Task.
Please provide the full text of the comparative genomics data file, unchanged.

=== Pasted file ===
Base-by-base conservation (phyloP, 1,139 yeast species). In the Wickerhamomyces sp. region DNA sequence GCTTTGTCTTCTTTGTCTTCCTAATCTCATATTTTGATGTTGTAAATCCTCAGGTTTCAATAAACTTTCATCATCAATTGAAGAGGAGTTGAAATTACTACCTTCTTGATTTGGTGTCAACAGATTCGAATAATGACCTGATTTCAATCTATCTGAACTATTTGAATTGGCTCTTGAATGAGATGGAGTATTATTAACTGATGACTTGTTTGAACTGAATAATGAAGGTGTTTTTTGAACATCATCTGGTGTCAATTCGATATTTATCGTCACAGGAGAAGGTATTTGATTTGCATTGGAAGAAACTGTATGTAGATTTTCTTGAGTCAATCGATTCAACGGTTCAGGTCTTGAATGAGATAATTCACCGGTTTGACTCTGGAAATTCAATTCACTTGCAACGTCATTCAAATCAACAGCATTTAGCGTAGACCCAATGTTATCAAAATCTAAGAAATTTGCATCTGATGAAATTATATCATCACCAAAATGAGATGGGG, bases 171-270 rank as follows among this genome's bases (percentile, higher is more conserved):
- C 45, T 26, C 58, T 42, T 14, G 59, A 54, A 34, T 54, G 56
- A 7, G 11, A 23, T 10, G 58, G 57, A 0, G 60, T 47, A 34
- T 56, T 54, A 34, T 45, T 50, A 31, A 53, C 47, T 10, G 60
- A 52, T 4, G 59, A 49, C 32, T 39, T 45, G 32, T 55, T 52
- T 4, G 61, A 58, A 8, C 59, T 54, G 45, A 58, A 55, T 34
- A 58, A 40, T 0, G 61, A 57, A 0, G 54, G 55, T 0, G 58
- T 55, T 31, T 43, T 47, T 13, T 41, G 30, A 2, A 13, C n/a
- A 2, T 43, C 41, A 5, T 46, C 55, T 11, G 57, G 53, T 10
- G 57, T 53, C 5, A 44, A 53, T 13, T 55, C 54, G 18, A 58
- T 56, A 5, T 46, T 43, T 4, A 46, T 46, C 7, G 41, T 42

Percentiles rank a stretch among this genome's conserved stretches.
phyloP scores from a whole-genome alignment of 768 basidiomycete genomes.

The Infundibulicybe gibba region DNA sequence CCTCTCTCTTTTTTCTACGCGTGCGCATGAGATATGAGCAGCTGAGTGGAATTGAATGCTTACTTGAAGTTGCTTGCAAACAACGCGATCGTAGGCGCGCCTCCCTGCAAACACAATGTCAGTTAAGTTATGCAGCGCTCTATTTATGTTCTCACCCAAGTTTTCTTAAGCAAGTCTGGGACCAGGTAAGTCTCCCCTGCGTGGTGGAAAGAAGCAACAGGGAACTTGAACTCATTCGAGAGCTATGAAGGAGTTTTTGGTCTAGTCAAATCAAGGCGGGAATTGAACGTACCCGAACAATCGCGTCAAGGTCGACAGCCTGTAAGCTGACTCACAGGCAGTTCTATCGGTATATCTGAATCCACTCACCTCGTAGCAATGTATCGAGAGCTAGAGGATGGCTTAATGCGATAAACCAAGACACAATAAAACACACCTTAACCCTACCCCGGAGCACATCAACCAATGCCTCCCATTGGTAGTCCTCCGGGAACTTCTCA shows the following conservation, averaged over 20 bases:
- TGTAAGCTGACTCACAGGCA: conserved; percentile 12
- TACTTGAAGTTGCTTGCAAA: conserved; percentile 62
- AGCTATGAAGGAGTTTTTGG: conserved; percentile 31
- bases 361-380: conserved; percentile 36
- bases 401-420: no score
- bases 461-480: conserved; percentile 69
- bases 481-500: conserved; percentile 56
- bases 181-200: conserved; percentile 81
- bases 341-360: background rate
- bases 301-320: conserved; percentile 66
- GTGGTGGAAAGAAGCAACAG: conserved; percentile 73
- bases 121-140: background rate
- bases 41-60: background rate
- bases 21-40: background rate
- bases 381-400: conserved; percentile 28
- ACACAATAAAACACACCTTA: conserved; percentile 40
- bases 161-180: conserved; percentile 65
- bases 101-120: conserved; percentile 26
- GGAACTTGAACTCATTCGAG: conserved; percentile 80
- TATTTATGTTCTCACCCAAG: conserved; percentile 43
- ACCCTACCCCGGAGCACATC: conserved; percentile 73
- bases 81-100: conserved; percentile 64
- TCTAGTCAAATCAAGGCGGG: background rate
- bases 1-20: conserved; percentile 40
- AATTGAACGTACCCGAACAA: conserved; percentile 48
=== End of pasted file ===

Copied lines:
Base-by-base conservation (phyloP, 1,139 yeast species). In the Wickerhamomyces sp. region DNA sequence GCTTTGTCTTCTTTGTCTTCCTAATCTCATATTTTGATGTTGTAAATCCTCAGGTTTCAATAAACTTTCATCATCAATTGAAGAGGAGTTGAAATTACTACCTTCTTGATTTGGTGTCAACAGATTCGAATAATGACCTGATTTCAATCTATCTGAACTATTTGAATTGGCTCTTGAATGAGATGGAGTATTATTAACTGATGACTTGTTTGAACTGAATAATGAAGGTGTTTTTTGAACATCATCTGGTGTCAATTCGATATTTATCGTCACAGGAGAAGGTATTTGATTTGCATTGGAAGAAACTGTATGTAGATTTTCTTGAGTCAATCGATTCAACGGTTCAGGTCTTGAATGAGATAATTCACCGGTTTGACTCTGGAAATTCAATTCACTTGCAACGTCATTCAAATCAACAGCATTTAGCGTAGACCCAATGTTATCAAAATCTAAGAAATTTGCATCTGATGAAATTATATCATCACCAAAATGAGATGGGG, bases 171-270 rank as follows among this genome's bases (percentile, higher is more conserved):
- C 45, T 26, C 58, T 42, T 14, G 59, A 54, A 34, T 54, G 56
- A 7, G 11, A 23, T 10, G 58, G 57, A 0, G 60, T 47, A 34
- T 56, T 54, A 34, T 45, T 50, A 31, A 53, C 47, T 10, G 60
- A 52, T 4, G 59, A 49, C 32, T 39, T 45, G 32, T 55, T 52
- T 4, G 61, A 58, A 8, C 59, T 54, G 45, A 58, A 55, T 34
- A 58, A 40, T 0, G 61, A 57, A 0, G 54, G 55, T 0, G 58
- T 55, T 31, T 43, T 47, T 13, T 41, G 30, A 2, A 13, C n/a
- A 2, T 43, C 41, A 5, T 46, C 55, T 11, G 57, G 53, T 10
- G 57, T 53, C 5, A 44, A 53, T 13, T 55, C 54, G 18, A 58
- T 56, A 5, T 46, T 43, T 4, A 46, T 46, C 7, G 41, T 42

Percentiles rank a stretch among this genome's conserved stretches.
phyloP scores from a whole-genome alignment of 768 basidiomycete genomes.

The Infundibulicybe gibba region DNA sequence CCTCTCTCTTTTTTCTACGCGTGCGCATGAGATATGAGCAGCTGAGTGGAATTGAATGCTTACTTGAAGTTGCTTGCAAACAACGCGATCGTAGGCGCGCCTCCCTGCAAACACAATGTCAGTTAAGTTATGCAGCGCTCTATTTATGTTCTCACCCAAGTTTTCTTAAGCAAGTCTGGGACCAGGTAAGTCTCCCCTGCGTGGTGGAAAGAAGCAACAGGGAACTTGAACTCATTCGAGAGCTATGAAGGAGTTTTTGGTCTAGTCAAATCAAGGCGGGAATTGAACGTACCCGAACAATCGCGTCAAGGTCGACAGCCTGTAAGCTGACTCACAGGCAGTTCTATCGGTATATCTGAATCCACTCACCTCGTAGCAATGTATCGAGAGCTAGAGGATGGCTTAATGCGATAAACCAAGACACAATAAAACACACCTTAACCCTACCCCGGAGCACATCAACCAATGCCTCCCATTGGTAGTCCTCCGGGAACTTCTCA shows the following conservation, averaged over 20 bases:
- TGTAAGCTGACTCACAGGCA: conserved; percentile 12
- TACTTGAAGTTGCTTGCAAA: conserved; percentile 62
- AGCTATGAAGGAGTTTTTGG: conserved; percentile 31
- bases 361-380: conserved; percentile 36
- bases 401-420: no score
- bases 461-480: conserved; percentile 69
- bases 481-500: conserved; percentile 56
- bases 181-200: conserved; percentile 81
- bases 341-360: background rate
- bases 301-320: conserved; percentile 66
- GTGGTGGAAAGAAGCAACAG: conserved; percentile 73
- bases 121-140: background rate
- bases 41-60: background rate
- bases 21-40: background rate
- bases 381-400: conserved; percentile 28
- ACACAATAAAACACACCTTA: conserved; percentile 40
- bases 161-180: conserved; percentile 65
- bases 101-120: conserved; percentile 26
- GGAACTTGAACTCATTCGAG: conserved; percentile 80
- TATTTATGTTCTCACCCAAG: conserved; percentile 43
- ACCCTACCCCGGAGCACATC: conserved; percentile 73
- bases 81-100: conserved; percentile 64
- TCTAGTCAAATCAAGGCGGG: background rate
- bases 1-20: conserved; percentile 40
- AATTGAACGTACCCGAACAA: conserved; percentile 48